The if statements we’ve included after this, check for 4 keys, UP, DOWN, LEFT and RIGHT. If the if statement proves true, then the move_ip() method is called on Player.rect moving it in a certain direction. The move_ip() takes two parameters, the first representing the distance to be moved in the X direction and second, the distance to be moved in the Y direction.

The two if statements, if self.rect.left > 0: and if self.rect.left > 0: ensure that the player isn’t able to move off screen.

Two of the if statements are commented out because this is a side scroller game. We don’t need up and down movement here. We only included them to show you how it would be done.

    def draw(self, surface):
        surface.blit(self.image, self.rect)     

the blit() takes two inputs, the first the surface to be drawn to and second, the object. Normally we would write surface.blit(self.surf, self.rect) since we’re drawing the rectangle to the surface we’ve defined. But since we’re using an image, we pass self.image instead of self.surf. (An image is in fact, a surface in Pygame)

Surfaces play an important role in Pygame, and we can’t hope to cover it all here, so we’ve given it’s own article. Read it if you’ve had any difficulty understanding surfaces, the blit() function or anything related to it.

The enemy class is setup very similarly, so we don’t need to discuss it too much.

class Enemy(pygame.sprite.Sprite):
      def __init__(self):
        super().__init__() 
        self.image = pygame.image.load("Enemy.png")
        self.rect = self.image.get_rect()
        self.rect.center = (random.randint(40,SCREEN_WIDTH-40), 0)

The only change is with the last line, where we included randomized starting points. (It would be pretty boring if the Enemy appeared from the same location each time)

      def move(self):
        self.rect.move_ip(0,10)
        if (self.rect.top > 600):
            self.rect.top = 0
            self.rect.center = (random.randint(30, 370), 0)

This method is part of the Enemy Class. It first calls the move_ip() function, moving the Enemy object down by 10 pixels. Next it checks to see if the top of the Enemy has reached the end of the screen. If True, it resets it back to the top of screen and at a random location on the X axis.

    P1.update()
    E1.move()
    
    DISPLAYSURF.fill(WHITE)
    P1.draw(DISPLAYSURF)
    E1.draw(DISPLAYSURF)
        
    pygame.display.update()
    FramePerSec.tick(FPS)

The commands shown above are all in the game loop, so they are repeating continuously. First the update and move functions for both the Enemy and Player class are called.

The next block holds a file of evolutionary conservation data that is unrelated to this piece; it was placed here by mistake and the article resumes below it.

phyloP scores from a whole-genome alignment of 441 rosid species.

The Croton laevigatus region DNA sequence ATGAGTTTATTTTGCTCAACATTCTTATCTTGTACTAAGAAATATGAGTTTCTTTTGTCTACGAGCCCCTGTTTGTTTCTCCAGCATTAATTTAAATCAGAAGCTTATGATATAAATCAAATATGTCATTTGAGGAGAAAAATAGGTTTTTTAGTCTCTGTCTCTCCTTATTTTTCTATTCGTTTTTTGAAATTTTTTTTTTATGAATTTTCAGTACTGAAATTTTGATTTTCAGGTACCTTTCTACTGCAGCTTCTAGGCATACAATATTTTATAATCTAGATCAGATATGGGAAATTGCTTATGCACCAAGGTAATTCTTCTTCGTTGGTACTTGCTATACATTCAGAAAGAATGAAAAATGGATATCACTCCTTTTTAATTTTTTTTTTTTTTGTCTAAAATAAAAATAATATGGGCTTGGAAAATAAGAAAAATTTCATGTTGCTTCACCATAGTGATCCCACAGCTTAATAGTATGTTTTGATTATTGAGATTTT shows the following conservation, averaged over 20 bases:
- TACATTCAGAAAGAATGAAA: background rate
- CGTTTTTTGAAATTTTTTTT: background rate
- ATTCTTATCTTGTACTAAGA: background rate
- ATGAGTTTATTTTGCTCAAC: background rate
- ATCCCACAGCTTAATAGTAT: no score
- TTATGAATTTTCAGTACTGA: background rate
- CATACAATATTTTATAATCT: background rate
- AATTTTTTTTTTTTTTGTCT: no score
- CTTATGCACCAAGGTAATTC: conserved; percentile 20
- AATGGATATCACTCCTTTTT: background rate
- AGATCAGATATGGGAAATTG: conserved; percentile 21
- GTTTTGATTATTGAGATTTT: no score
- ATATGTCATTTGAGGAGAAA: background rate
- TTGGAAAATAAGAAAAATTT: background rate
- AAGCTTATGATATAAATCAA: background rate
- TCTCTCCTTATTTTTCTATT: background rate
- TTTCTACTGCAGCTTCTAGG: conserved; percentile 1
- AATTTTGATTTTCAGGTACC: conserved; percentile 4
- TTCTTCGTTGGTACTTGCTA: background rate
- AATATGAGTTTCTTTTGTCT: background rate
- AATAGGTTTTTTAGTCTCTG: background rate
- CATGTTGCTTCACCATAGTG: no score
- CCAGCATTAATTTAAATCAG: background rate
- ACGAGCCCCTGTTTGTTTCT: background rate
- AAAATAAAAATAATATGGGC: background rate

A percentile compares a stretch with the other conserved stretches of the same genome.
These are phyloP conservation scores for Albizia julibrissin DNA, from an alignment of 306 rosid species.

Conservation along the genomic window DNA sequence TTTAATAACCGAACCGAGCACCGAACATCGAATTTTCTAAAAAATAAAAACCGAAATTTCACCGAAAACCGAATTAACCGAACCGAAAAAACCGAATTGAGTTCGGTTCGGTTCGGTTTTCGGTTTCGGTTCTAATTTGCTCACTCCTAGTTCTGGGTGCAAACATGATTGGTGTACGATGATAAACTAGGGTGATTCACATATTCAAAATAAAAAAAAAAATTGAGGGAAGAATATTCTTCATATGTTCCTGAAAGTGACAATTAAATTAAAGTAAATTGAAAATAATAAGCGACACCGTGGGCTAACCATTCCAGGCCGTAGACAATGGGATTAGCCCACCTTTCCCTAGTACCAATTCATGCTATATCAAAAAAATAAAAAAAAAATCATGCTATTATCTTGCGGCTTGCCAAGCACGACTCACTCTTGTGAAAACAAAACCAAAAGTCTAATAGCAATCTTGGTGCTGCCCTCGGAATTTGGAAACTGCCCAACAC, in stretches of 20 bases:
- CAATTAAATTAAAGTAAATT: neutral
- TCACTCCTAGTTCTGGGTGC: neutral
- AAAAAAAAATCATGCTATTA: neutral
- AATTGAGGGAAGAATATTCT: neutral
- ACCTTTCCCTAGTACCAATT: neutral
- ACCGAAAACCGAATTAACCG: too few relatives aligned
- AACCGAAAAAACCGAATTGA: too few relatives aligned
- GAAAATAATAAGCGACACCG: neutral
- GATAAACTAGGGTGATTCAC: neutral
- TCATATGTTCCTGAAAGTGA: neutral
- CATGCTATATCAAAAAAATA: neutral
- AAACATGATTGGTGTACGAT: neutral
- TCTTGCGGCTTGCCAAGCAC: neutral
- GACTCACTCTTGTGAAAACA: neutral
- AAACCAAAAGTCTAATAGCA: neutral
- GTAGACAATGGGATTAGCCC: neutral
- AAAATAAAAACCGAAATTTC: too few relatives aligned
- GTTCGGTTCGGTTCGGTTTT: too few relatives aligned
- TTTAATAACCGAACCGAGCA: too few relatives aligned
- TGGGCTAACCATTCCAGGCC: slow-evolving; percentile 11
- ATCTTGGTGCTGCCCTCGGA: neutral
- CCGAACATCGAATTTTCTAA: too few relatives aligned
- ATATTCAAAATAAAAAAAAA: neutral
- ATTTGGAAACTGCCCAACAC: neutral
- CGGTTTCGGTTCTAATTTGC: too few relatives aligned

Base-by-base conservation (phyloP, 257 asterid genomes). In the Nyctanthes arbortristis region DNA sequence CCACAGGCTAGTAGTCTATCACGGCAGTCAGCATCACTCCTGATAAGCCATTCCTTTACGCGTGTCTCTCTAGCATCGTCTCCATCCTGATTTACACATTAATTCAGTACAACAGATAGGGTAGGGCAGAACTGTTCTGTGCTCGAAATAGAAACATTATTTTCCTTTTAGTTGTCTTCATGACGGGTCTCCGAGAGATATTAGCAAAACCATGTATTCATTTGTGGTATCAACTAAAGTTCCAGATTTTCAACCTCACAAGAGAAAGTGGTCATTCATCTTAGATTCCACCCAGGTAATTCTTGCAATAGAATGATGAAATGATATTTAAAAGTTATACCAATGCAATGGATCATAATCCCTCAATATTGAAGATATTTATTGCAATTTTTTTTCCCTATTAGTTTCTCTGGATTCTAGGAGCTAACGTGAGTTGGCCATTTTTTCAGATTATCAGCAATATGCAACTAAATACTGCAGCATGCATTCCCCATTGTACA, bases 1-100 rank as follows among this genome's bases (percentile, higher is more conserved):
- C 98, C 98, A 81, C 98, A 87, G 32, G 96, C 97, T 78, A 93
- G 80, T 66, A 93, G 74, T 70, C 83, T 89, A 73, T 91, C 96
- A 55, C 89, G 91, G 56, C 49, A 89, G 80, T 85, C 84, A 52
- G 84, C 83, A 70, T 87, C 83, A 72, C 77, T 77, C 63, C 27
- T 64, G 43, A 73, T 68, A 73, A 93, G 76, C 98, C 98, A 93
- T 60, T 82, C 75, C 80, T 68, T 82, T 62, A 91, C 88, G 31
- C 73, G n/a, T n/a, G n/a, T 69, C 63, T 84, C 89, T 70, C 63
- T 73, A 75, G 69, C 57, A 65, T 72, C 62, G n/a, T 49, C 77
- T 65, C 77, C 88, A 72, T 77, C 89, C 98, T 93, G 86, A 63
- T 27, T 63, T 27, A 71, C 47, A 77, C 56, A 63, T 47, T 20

Next we refresh the screen using the DISPLAY.fill(WHITE) function, finally we call the draw functions for both the Player and Enemy objects, drawing them to the screen.

Finally, the pygame.display.update() command updates the screen with all the commands that have occurred up-till this point, and the tick() makes sure it repeats only 60 times per second.

Below is what our current output looks like.


Next Section

In the next tutorial, we will implement collision detection, and work on making a “Game Over” Situation.

Proceed to the next tutorial by clicking the button below. The complete code for the whole game + the images used will be found at the end of the series. There are a total of 3 tutorials, including this one.


Other Resources

Some of the things we didn’t cover (fully) in this Tutorial are listed below, where we’ve covered them properly in other articles. If you’re interested in learning more about Python Pygame and making your games look better, make sure you read them.

  1. Pygame Font and Text
  2. Pygame Audio Mixer
  3. Pygame UserEvents
  4. Pygame Platformer Series
  5. Pygame RPG Tutorial Series

In a game like this, static backgrounds can be a little boring, whereas scrolling backgrounds help add to the “realistic” aspect to the game. We have another article on our site where we’ve discussed how to create “scrolling backgrounds” in Pygame. We’ve used the exact same code as shown above, so you should have no trouble adjusting.

If you’re into reading books, I advise you to check out this one, Making games with Python and Pygame. It’s a great book, written in a fun and engaging style. In fact, this article actually takes quite a bit of inspiration from it too. It has almost a dozen different types of game projects in it, each explained through a step by step process.


This marks the end of the Python Pygame Tutorial. Any suggestions or contributions for CodersLegacy are more than welcome. Questions regarding the Tutorial can be asked in the comments section below.

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Yosef

good

someone

yes

someone

nice tutorial lol

poe

thank you for this tutorial! <3

TheDukinator

this did not help at all the code didnt even work

Robert

lines 25 from part 1, 37 from part 2, and 43 from part 3 all give either syntax errors due to a lack of closing parentheses, or an error with the random.randint() due to not giving a closing range to work with.

Nick

When I put the code in for the first version of the car game, the Player Car sits at the top of the screen instead of at the bottom of the screen. Is there a way to change this?

Melvin Narayan

where can I find png images like the ones used in this tutorial?

Melvin Narayan

nevermind, found them in the last step 🙂

Dan

Hey, great tutorial.

Cheers!